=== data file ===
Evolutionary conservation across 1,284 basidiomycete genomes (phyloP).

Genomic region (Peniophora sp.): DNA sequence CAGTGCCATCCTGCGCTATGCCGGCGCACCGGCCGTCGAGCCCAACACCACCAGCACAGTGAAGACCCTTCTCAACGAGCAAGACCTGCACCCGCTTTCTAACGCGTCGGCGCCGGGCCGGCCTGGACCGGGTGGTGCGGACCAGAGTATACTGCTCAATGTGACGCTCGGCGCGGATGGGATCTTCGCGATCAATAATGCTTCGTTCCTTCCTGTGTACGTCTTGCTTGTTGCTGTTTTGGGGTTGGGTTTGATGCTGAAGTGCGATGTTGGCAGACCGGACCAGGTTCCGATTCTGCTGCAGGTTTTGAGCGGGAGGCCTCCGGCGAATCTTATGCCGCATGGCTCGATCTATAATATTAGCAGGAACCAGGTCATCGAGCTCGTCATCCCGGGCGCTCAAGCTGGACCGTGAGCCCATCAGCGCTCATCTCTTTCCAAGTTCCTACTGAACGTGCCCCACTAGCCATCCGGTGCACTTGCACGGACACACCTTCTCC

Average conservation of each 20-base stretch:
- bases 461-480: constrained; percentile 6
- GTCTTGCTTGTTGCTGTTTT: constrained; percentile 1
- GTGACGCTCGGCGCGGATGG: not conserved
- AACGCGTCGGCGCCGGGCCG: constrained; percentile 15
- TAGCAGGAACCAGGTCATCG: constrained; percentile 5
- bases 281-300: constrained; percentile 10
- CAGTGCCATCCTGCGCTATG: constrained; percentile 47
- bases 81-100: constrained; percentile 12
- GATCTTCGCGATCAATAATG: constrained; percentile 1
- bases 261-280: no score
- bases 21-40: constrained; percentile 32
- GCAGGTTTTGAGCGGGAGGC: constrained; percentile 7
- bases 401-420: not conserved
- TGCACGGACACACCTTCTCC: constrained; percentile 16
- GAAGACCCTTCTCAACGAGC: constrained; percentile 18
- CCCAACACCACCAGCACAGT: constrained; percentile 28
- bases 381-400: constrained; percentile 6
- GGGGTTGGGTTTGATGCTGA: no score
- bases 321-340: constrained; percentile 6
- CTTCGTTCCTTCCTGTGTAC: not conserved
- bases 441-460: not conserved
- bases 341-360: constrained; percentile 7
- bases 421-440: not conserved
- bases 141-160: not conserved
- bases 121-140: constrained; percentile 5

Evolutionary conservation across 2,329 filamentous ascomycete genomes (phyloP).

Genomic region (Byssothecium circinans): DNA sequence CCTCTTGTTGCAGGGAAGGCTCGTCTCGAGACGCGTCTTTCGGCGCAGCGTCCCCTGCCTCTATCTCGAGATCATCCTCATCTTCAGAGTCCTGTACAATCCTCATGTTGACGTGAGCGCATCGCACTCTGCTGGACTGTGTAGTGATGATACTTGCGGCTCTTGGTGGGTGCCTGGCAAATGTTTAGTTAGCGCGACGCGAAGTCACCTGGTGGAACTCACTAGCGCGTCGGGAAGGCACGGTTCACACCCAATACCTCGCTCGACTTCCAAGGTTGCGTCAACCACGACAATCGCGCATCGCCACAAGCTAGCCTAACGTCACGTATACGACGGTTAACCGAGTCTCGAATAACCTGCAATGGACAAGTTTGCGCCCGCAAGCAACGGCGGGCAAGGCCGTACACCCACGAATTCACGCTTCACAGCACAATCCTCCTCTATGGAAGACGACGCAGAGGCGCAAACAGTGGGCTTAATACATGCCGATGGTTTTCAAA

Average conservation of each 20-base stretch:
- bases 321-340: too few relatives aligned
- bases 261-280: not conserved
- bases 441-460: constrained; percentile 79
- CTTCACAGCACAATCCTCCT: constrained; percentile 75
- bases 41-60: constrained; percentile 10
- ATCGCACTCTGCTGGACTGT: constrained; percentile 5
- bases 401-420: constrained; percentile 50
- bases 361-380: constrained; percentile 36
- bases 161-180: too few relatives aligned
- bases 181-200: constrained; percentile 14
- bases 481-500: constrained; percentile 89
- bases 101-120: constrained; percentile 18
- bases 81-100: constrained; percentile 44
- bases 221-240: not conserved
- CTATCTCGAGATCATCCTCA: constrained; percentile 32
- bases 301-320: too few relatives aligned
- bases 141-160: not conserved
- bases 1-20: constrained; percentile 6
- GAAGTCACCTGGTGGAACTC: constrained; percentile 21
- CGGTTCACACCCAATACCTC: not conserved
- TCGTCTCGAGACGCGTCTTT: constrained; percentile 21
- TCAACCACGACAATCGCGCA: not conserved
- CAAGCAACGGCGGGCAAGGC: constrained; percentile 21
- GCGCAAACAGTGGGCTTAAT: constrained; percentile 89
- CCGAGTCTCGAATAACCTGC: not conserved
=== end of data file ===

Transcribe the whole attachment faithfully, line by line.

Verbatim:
Evolutionary conservation across 1,284 basidiomycete genomes (phyloP).

Genomic region (Peniophora sp.): DNA sequence CAGTGCCATCCTGCGCTATGCCGGCGCACCGGCCGTCGAGCCCAACACCACCAGCACAGTGAAGACCCTTCTCAACGAGCAAGACCTGCACCCGCTTTCTAACGCGTCGGCGCCGGGCCGGCCTGGACCGGGTGGTGCGGACCAGAGTATACTGCTCAATGTGACGCTCGGCGCGGATGGGATCTTCGCGATCAATAATGCTTCGTTCCTTCCTGTGTACGTCTTGCTTGTTGCTGTTTTGGGGTTGGGTTTGATGCTGAAGTGCGATGTTGGCAGACCGGACCAGGTTCCGATTCTGCTGCAGGTTTTGAGCGGGAGGCCTCCGGCGAATCTTATGCCGCATGGCTCGATCTATAATATTAGCAGGAACCAGGTCATCGAGCTCGTCATCCCGGGCGCTCAAGCTGGACCGTGAGCCCATCAGCGCTCATCTCTTTCCAAGTTCCTACTGAACGTGCCCCACTAGCCATCCGGTGCACTTGCACGGACACACCTTCTCC

Average conservation of each 20-base stretch:
- bases 461-480: constrained; percentile 6
- GTCTTGCTTGTTGCTGTTTT: constrained; percentile 1
- GTGACGCTCGGCGCGGATGG: not conserved
- AACGCGTCGGCGCCGGGCCG: constrained; percentile 15
- TAGCAGGAACCAGGTCATCG: constrained; percentile 5
- bases 281-300: constrained; percentile 10
- CAGTGCCATCCTGCGCTATG: constrained; percentile 47
- bases 81-100: constrained; percentile 12
- GATCTTCGCGATCAATAATG: constrained; percentile 1
- bases 261-280: no score
- bases 21-40: constrained; percentile 32
- GCAGGTTTTGAGCGGGAGGC: constrained; percentile 7
- bases 401-420: not conserved
- TGCACGGACACACCTTCTCC: constrained; percentile 16
- GAAGACCCTTCTCAACGAGC: constrained; percentile 18
- CCCAACACCACCAGCACAGT: constrained; percentile 28
- bases 381-400: constrained; percentile 6
- GGGGTTGGGTTTGATGCTGA: no score
- bases 321-340: constrained; percentile 6
- CTTCGTTCCTTCCTGTGTAC: not conserved
- bases 441-460: not conserved
- bases 341-360: constrained; percentile 7
- bases 421-440: not conserved
- bases 141-160: not conserved
- bases 121-140: constrained; percentile 5

Evolutionary conservation across 2,329 filamentous ascomycete genomes (phyloP).

Genomic region (Byssothecium circinans): DNA sequence CCTCTTGTTGCAGGGAAGGCTCGTCTCGAGACGCGTCTTTCGGCGCAGCGTCCCCTGCCTCTATCTCGAGATCATCCTCATCTTCAGAGTCCTGTACAATCCTCATGTTGACGTGAGCGCATCGCACTCTGCTGGACTGTGTAGTGATGATACTTGCGGCTCTTGGTGGGTGCCTGGCAAATGTTTAGTTAGCGCGACGCGAAGTCACCTGGTGGAACTCACTAGCGCGTCGGGAAGGCACGGTTCACACCCAATACCTCGCTCGACTTCCAAGGTTGCGTCAACCACGACAATCGCGCATCGCCACAAGCTAGCCTAACGTCACGTATACGACGGTTAACCGAGTCTCGAATAACCTGCAATGGACAAGTTTGCGCCCGCAAGCAACGGCGGGCAAGGCCGTACACCCACGAATTCACGCTTCACAGCACAATCCTCCTCTATGGAAGACGACGCAGAGGCGCAAACAGTGGGCTTAATACATGCCGATGGTTTTCAAA

Average conservation of each 20-base stretch:
- bases 321-340: too few relatives aligned
- bases 261-280: not conserved
- bases 441-460: constrained; percentile 79
- CTTCACAGCACAATCCTCCT: constrained; percentile 75
- bases 41-60: constrained; percentile 10
- ATCGCACTCTGCTGGACTGT: constrained; percentile 5
- bases 401-420: constrained; percentile 50
- bases 361-380: constrained; percentile 36
- bases 161-180: too few relatives aligned
- bases 181-200: constrained; percentile 14
- bases 481-500: constrained; percentile 89
- bases 101-120: constrained; percentile 18
- bases 81-100: constrained; percentile 44
- bases 221-240: not conserved
- CTATCTCGAGATCATCCTCA: constrained; percentile 32
- bases 301-320: too few relatives aligned
- bases 141-160: not conserved
- bases 1-20: constrained; percentile 6
- GAAGTCACCTGGTGGAACTC: constrained; percentile 21
- CGGTTCACACCCAATACCTC: not conserved
- TCGTCTCGAGACGCGTCTTT: constrained; percentile 21
- TCAACCACGACAATCGCGCA: not conserved
- CAAGCAACGGCGGGCAAGGC: constrained; percentile 21
- GCGCAAACAGTGGGCTTAAT: constrained; percentile 89
- CCGAGTCTCGAATAACCTGC: not conserved